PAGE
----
Win a copy of Compost Teas for the Organic Grower this week in the Composting forum!
  • Post Reply Bookmark Topic Watch Topic
  • New Topic
permaculture forums growies critters building homesteading energy monies kitchen purity ungarbage community wilderness fiber arts art permaculture artisans regional education experiences global resources the cider press projects digital market permies.com private forums all forums
this forum made possible by our volunteer staff, including ...
master stewards:
  • Nicole Alderman
  • r ranson
  • Anne Miller
  • paul wheaton
  • Joseph Lofthouse
stewards:
  • Mike Jay
  • Jocelyn Campbell
  • Devaka Cooray
garden masters:
  • Steve Thorn
  • Dave Burton
  • Dan Boone
gardeners:
  • Joylynn Hardesty
  • Mandy Launchbury-Rainey
  • Mike Barkley

Advancing the cause

 
pollinator
Posts: 386
45
hugelkultur tiny house books urban chicken solar
  • Likes 3
  • Mark post as helpful
  • send pies
  • Quote
  • Report post to moderator
I might be preaching to the choir here, but I feel a rant coming on, so bear with me.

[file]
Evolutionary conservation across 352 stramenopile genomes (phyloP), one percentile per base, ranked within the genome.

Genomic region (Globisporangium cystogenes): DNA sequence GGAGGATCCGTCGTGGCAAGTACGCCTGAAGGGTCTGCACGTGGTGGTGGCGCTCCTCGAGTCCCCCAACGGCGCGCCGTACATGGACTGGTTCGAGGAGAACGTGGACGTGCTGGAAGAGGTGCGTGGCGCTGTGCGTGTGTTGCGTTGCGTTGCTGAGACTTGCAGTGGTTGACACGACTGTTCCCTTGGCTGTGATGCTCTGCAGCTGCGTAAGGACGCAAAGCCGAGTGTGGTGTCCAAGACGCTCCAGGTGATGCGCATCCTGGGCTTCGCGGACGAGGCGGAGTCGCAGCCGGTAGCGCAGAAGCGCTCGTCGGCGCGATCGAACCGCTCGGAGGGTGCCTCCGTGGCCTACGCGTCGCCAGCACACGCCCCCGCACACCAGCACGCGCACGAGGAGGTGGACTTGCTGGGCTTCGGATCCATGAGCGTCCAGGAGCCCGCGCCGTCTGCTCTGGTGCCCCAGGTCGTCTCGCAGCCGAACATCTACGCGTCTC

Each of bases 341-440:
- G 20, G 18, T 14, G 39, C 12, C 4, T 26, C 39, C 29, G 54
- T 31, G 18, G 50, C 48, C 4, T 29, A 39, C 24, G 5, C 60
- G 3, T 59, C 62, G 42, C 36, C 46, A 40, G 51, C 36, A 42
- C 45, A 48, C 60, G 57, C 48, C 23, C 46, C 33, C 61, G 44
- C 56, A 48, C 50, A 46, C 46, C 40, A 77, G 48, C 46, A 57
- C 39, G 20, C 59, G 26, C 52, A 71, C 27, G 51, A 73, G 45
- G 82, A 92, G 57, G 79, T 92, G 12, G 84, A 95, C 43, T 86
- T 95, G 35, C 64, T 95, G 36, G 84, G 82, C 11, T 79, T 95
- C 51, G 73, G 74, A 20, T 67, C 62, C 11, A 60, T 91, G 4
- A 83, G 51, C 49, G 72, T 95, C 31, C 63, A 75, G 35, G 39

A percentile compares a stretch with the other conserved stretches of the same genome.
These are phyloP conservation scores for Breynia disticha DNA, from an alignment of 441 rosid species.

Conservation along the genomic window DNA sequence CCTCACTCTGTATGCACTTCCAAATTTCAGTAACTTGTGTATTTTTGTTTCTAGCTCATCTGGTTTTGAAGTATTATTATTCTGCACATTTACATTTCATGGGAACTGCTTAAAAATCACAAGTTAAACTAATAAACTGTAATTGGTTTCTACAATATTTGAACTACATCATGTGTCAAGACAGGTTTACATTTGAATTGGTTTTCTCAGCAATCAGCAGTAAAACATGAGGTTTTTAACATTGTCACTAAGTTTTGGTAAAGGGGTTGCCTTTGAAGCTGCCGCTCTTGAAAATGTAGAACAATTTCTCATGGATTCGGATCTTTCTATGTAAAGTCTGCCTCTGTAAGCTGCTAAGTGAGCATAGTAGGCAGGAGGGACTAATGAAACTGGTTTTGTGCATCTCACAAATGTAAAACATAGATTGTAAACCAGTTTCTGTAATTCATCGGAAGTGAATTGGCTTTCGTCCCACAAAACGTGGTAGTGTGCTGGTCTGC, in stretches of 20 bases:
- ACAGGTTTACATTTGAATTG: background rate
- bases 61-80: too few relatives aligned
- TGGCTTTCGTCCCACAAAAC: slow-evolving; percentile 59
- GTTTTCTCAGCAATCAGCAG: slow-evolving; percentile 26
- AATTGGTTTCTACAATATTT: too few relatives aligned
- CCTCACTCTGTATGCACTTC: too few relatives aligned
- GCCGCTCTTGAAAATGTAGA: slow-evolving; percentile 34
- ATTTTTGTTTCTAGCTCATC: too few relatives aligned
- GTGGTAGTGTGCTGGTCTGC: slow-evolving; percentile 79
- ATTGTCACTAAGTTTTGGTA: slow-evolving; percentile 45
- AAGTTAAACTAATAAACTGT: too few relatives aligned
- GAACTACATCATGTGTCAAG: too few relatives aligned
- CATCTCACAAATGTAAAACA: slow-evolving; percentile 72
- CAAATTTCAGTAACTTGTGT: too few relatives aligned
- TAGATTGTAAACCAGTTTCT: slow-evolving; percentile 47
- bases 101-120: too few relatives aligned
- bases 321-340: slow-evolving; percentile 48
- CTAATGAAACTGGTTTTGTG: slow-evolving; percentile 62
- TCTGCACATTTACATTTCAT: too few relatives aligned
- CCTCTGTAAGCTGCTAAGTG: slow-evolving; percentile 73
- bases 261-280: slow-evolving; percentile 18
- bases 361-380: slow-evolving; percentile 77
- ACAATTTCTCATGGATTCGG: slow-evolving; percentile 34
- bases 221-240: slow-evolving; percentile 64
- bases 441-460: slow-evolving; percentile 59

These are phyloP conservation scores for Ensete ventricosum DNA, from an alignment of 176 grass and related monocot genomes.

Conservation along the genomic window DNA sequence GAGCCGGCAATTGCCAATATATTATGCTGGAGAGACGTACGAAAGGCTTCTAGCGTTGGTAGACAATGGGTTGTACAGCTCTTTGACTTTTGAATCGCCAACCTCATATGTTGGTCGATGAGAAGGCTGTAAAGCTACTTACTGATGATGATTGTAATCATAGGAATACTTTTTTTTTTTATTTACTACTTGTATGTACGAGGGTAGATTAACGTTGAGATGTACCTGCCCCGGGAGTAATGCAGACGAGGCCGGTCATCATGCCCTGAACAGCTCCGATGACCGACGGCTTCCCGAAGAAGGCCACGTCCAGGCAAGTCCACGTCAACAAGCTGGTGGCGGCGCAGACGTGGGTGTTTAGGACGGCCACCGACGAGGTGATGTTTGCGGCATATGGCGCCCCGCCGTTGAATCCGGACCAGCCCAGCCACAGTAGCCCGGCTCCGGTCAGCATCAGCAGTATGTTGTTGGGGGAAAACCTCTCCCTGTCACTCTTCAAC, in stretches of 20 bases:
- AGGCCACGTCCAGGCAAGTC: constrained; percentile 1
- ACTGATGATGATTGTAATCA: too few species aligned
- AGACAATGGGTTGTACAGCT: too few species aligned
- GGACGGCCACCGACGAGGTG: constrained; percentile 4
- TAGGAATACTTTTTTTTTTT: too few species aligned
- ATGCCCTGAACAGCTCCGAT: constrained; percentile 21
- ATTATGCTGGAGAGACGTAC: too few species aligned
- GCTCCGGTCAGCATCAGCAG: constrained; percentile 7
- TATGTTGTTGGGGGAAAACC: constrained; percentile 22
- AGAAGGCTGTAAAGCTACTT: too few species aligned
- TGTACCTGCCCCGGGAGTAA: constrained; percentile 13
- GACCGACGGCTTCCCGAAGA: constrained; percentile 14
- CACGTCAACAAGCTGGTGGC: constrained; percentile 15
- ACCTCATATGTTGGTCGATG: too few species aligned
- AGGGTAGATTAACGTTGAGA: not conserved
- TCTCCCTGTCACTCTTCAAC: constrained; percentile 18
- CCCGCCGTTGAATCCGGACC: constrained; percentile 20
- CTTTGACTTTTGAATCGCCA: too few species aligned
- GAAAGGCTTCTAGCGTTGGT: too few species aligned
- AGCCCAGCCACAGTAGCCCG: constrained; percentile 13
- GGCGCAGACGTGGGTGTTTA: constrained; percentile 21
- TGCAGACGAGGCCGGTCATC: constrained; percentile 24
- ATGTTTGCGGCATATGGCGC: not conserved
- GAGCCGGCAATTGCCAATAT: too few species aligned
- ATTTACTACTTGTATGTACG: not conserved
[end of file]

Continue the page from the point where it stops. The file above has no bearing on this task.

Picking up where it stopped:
I'm relatively new here, and far be it from me to tell anyone what to do, but why are we here?

Are we here to be an echo chamber of permacultural thought? To be information leaches, sucking down ideas but not giving back?

Sure, we give back to each other, but what are we giving to the world at large?

In the end, I feel like we are a church club, each person going to the next and passing around the same $5 bill, saying, "Hey, I just wanted to bless you with this."

This amounts to spinning our tires, not making progress, and everyone goes home with exactly what they came with.

I think we all need to ask ourselves, "Do I honestly believe that Permaculture can change the world?" I know I do. "Can Permaculture SAVE the world?" I figure it's the best shot we've got.

If you answered similarly, what the heck are we doing? Can anything else POSSIBLY be more important than establishing Permaculture as the status quo on a global scale? I think not.

I don't think I'm alone in my experience here, I found this site, lurked for quite a while, consumed LOTS of good information, dug a bit deeper and discovered I haven't even made it out of the GROWIES section yet, gasped at the sheer magnitude of this site, and started looking for other ways to read and learn and grow in my knowledge and experience and so I started listening to the podcasts nearly every moment I wasn't in front of a monitor.